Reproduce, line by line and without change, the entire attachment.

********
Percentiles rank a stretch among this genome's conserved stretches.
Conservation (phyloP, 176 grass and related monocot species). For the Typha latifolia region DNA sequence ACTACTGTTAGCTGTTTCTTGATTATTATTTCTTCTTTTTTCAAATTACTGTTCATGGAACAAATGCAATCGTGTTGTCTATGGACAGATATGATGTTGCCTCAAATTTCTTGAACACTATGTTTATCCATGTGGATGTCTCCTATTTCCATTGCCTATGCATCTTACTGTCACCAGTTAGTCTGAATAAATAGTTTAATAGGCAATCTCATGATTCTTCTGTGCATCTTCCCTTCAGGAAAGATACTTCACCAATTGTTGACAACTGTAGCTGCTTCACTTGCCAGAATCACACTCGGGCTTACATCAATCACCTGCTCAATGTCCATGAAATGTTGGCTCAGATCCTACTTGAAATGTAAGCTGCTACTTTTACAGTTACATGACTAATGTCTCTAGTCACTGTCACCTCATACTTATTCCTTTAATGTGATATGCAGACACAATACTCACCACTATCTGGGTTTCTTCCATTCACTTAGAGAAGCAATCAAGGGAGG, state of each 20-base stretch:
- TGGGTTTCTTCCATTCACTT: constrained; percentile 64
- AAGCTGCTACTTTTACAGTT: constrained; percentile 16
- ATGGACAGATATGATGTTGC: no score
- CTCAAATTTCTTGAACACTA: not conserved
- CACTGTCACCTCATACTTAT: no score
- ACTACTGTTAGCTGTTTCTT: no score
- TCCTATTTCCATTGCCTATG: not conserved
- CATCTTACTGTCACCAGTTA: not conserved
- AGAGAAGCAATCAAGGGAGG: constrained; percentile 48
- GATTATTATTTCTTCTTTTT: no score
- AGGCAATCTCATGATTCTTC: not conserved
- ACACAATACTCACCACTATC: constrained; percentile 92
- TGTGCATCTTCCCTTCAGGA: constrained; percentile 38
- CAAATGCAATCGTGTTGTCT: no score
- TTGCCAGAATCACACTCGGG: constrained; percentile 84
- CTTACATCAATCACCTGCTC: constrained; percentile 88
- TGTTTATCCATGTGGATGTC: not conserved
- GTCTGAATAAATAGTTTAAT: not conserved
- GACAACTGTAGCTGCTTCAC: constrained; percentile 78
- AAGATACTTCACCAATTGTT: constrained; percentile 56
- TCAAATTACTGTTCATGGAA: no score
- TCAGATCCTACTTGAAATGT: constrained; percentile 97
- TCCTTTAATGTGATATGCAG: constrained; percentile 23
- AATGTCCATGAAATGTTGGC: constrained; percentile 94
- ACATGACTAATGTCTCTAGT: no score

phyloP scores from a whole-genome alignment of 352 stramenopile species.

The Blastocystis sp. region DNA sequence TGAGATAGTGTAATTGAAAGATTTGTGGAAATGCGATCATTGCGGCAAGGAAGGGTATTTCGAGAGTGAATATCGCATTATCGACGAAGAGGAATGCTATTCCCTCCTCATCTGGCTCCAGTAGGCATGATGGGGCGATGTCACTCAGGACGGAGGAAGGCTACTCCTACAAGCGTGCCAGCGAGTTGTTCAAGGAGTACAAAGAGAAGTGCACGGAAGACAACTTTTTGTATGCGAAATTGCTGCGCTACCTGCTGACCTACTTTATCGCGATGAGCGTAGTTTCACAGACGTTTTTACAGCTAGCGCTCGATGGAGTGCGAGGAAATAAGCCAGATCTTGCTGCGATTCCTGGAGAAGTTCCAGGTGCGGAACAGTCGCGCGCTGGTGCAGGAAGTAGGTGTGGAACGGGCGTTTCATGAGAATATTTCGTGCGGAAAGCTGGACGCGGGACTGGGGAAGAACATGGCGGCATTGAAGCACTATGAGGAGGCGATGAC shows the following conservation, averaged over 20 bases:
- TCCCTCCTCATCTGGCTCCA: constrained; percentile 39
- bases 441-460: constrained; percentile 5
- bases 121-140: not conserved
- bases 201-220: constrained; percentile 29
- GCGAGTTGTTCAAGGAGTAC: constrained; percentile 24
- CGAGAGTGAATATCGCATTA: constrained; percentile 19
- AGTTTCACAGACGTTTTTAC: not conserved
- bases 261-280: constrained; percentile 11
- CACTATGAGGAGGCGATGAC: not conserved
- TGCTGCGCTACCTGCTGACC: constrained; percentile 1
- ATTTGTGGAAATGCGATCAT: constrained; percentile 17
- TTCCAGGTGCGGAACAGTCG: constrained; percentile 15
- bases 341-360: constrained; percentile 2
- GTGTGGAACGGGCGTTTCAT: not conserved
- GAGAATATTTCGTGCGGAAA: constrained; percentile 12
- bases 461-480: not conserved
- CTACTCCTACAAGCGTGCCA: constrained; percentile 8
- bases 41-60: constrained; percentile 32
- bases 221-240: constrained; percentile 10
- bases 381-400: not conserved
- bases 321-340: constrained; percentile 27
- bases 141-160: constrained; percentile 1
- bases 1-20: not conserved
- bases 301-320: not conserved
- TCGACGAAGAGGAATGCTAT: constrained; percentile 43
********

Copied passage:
Percentiles rank a stretch among this genome's conserved stretches.
Conservation (phyloP, 176 grass and related monocot species). For the Typha latifolia region DNA sequence ACTACTGTTAGCTGTTTCTTGATTATTATTTCTTCTTTTTTCAAATTACTGTTCATGGAACAAATGCAATCGTGTTGTCTATGGACAGATATGATGTTGCCTCAAATTTCTTGAACACTATGTTTATCCATGTGGATGTCTCCTATTTCCATTGCCTATGCATCTTACTGTCACCAGTTAGTCTGAATAAATAGTTTAATAGGCAATCTCATGATTCTTCTGTGCATCTTCCCTTCAGGAAAGATACTTCACCAATTGTTGACAACTGTAGCTGCTTCACTTGCCAGAATCACACTCGGGCTTACATCAATCACCTGCTCAATGTCCATGAAATGTTGGCTCAGATCCTACTTGAAATGTAAGCTGCTACTTTTACAGTTACATGACTAATGTCTCTAGTCACTGTCACCTCATACTTATTCCTTTAATGTGATATGCAGACACAATACTCACCACTATCTGGGTTTCTTCCATTCACTTAGAGAAGCAATCAAGGGAGG, state of each 20-base stretch:
- TGGGTTTCTTCCATTCACTT: constrained; percentile 64
- AAGCTGCTACTTTTACAGTT: constrained; percentile 16
- ATGGACAGATATGATGTTGC: no score
- CTCAAATTTCTTGAACACTA: not conserved
- CACTGTCACCTCATACTTAT: no score
- ACTACTGTTAGCTGTTTCTT: no score
- TCCTATTTCCATTGCCTATG: not conserved
- CATCTTACTGTCACCAGTTA: not conserved
- AGAGAAGCAATCAAGGGAGG: constrained; percentile 48
- GATTATTATTTCTTCTTTTT: no score
- AGGCAATCTCATGATTCTTC: not conserved
- ACACAATACTCACCACTATC: constrained; percentile 92
- TGTGCATCTTCCCTTCAGGA: constrained; percentile 38
- CAAATGCAATCGTGTTGTCT: no score
- TTGCCAGAATCACACTCGGG: constrained; percentile 84
- CTTACATCAATCACCTGCTC: constrained; percentile 88
- TGTTTATCCATGTGGATGTC: not conserved
- GTCTGAATAAATAGTTTAAT: not conserved
- GACAACTGTAGCTGCTTCAC: constrained; percentile 78
- AAGATACTTCACCAATTGTT: constrained; percentile 56
- TCAAATTACTGTTCATGGAA: no score
- TCAGATCCTACTTGAAATGT: constrained; percentile 97
- TCCTTTAATGTGATATGCAG: constrained; percentile 23
- AATGTCCATGAAATGTTGGC: constrained; percentile 94
- ACATGACTAATGTCTCTAGT: no score

phyloP scores from a whole-genome alignment of 352 stramenopile species.

The Blastocystis sp. region DNA sequence TGAGATAGTGTAATTGAAAGATTTGTGGAAATGCGATCATTGCGGCAAGGAAGGGTATTTCGAGAGTGAATATCGCATTATCGACGAAGAGGAATGCTATTCCCTCCTCATCTGGCTCCAGTAGGCATGATGGGGCGATGTCACTCAGGACGGAGGAAGGCTACTCCTACAAGCGTGCCAGCGAGTTGTTCAAGGAGTACAAAGAGAAGTGCACGGAAGACAACTTTTTGTATGCGAAATTGCTGCGCTACCTGCTGACCTACTTTATCGCGATGAGCGTAGTTTCACAGACGTTTTTACAGCTAGCGCTCGATGGAGTGCGAGGAAATAAGCCAGATCTTGCTGCGATTCCTGGAGAAGTTCCAGGTGCGGAACAGTCGCGCGCTGGTGCAGGAAGTAGGTGTGGAACGGGCGTTTCATGAGAATATTTCGTGCGGAAAGCTGGACGCGGGACTGGGGAAGAACATGGCGGCATTGAAGCACTATGAGGAGGCGATGAC shows the following conservation, averaged over 20 bases:
- TCCCTCCTCATCTGGCTCCA: constrained; percentile 39
- bases 441-460: constrained; percentile 5
- bases 121-140: not conserved
- bases 201-220: constrained; percentile 29
- GCGAGTTGTTCAAGGAGTAC: constrained; percentile 24
- CGAGAGTGAATATCGCATTA: constrained; percentile 19
- AGTTTCACAGACGTTTTTAC: not conserved
- bases 261-280: constrained; percentile 11
- CACTATGAGGAGGCGATGAC: not conserved
- TGCTGCGCTACCTGCTGACC: constrained; percentile 1
- ATTTGTGGAAATGCGATCAT: constrained; percentile 17
- TTCCAGGTGCGGAACAGTCG: constrained; percentile 15
- bases 341-360: constrained; percentile 2
- GTGTGGAACGGGCGTTTCAT: not conserved
- GAGAATATTTCGTGCGGAAA: constrained; percentile 12
- bases 461-480: not conserved
- CTACTCCTACAAGCGTGCCA: constrained; percentile 8
- bases 41-60: constrained; percentile 32
- bases 221-240: constrained; percentile 10
- bases 381-400: not conserved
- bases 321-340: constrained; percentile 27
- bases 141-160: constrained; percentile 1
- bases 1-20: not conserved
- bases 301-320: not conserved
- TCGACGAAGAGGAATGCTAT: constrained; percentile 43